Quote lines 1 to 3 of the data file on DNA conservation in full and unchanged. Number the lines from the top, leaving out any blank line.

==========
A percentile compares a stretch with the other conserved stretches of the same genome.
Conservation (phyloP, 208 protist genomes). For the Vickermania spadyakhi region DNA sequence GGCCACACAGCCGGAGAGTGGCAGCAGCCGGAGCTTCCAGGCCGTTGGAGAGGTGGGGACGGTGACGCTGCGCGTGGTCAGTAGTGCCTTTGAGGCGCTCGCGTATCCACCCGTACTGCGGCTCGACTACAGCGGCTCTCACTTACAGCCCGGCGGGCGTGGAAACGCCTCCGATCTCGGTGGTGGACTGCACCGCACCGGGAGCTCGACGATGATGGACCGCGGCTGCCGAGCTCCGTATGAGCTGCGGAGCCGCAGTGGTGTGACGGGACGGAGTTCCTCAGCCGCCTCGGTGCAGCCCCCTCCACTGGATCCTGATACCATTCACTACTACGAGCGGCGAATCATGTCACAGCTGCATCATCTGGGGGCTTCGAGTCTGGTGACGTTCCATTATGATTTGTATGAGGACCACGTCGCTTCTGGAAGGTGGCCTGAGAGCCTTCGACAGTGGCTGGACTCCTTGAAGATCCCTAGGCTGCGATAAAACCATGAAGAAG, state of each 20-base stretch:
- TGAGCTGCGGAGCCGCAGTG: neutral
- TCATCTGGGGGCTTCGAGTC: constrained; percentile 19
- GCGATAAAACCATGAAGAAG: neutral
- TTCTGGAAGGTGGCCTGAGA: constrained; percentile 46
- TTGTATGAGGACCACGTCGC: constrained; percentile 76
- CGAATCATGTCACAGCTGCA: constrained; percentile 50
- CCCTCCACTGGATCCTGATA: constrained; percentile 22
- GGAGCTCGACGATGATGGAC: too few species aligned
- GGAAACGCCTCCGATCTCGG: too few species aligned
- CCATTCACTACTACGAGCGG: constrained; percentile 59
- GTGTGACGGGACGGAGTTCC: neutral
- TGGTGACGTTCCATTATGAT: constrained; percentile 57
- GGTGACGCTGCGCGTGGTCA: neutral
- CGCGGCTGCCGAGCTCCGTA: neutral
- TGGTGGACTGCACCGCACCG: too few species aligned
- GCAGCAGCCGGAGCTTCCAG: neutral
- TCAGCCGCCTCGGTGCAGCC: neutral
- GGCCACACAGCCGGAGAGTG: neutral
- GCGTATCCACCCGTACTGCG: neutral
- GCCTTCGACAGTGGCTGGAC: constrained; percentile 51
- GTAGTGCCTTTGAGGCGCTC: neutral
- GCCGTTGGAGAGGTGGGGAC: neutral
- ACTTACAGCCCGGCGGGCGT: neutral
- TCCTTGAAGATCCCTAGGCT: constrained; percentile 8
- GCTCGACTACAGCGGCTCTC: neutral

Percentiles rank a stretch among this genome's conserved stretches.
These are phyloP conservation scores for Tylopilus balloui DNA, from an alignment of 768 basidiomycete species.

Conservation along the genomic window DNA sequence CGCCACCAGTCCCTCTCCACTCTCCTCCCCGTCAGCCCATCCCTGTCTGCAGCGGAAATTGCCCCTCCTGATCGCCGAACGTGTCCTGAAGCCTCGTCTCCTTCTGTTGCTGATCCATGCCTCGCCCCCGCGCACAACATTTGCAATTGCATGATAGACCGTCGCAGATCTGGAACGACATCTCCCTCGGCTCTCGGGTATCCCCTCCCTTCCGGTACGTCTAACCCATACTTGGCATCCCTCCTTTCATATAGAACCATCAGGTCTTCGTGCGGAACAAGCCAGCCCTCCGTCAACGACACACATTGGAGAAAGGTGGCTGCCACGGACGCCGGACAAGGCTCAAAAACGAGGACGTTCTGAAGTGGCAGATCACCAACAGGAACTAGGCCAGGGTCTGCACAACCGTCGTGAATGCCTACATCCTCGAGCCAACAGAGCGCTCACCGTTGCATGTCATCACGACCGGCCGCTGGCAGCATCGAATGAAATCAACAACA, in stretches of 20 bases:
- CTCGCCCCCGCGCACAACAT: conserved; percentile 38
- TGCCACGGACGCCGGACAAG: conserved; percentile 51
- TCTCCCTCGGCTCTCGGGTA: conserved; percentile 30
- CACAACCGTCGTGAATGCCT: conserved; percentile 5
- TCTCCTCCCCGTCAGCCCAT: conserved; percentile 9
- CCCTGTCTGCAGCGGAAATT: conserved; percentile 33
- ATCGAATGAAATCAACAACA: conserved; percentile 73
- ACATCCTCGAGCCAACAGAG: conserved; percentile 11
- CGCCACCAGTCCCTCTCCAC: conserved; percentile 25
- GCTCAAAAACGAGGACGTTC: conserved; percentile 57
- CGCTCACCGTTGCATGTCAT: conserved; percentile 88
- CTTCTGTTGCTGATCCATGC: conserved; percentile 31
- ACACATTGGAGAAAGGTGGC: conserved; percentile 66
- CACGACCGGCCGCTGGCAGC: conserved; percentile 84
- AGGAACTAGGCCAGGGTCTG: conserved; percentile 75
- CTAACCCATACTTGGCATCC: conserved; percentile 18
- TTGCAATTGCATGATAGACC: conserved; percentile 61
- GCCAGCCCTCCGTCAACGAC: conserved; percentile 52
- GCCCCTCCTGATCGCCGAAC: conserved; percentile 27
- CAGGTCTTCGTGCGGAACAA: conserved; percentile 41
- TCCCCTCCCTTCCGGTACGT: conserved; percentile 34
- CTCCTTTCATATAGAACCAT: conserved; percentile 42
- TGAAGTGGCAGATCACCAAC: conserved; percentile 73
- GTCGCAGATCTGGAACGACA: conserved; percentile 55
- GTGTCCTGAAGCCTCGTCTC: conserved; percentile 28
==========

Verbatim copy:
A percentile compares a stretch with the other conserved stretches of the same genome.
Conservation (phyloP, 208 protist genomes). For the Vickermania spadyakhi region DNA sequence GGCCACACAGCCGGAGAGTGGCAGCAGCCGGAGCTTCCAGGCCGTTGGAGAGGTGGGGACGGTGACGCTGCGCGTGGTCAGTAGTGCCTTTGAGGCGCTCGCGTATCCACCCGTACTGCGGCTCGACTACAGCGGCTCTCACTTACAGCCCGGCGGGCGTGGAAACGCCTCCGATCTCGGTGGTGGACTGCACCGCACCGGGAGCTCGACGATGATGGACCGCGGCTGCCGAGCTCCGTATGAGCTGCGGAGCCGCAGTGGTGTGACGGGACGGAGTTCCTCAGCCGCCTCGGTGCAGCCCCCTCCACTGGATCCTGATACCATTCACTACTACGAGCGGCGAATCATGTCACAGCTGCATCATCTGGGGGCTTCGAGTCTGGTGACGTTCCATTATGATTTGTATGAGGACCACGTCGCTTCTGGAAGGTGGCCTGAGAGCCTTCGACAGTGGCTGGACTCCTTGAAGATCCCTAGGCTGCGATAAAACCATGAAGAAG, state of each 20-base stretch:
- TGAGCTGCGGAGCCGCAGTG: neutral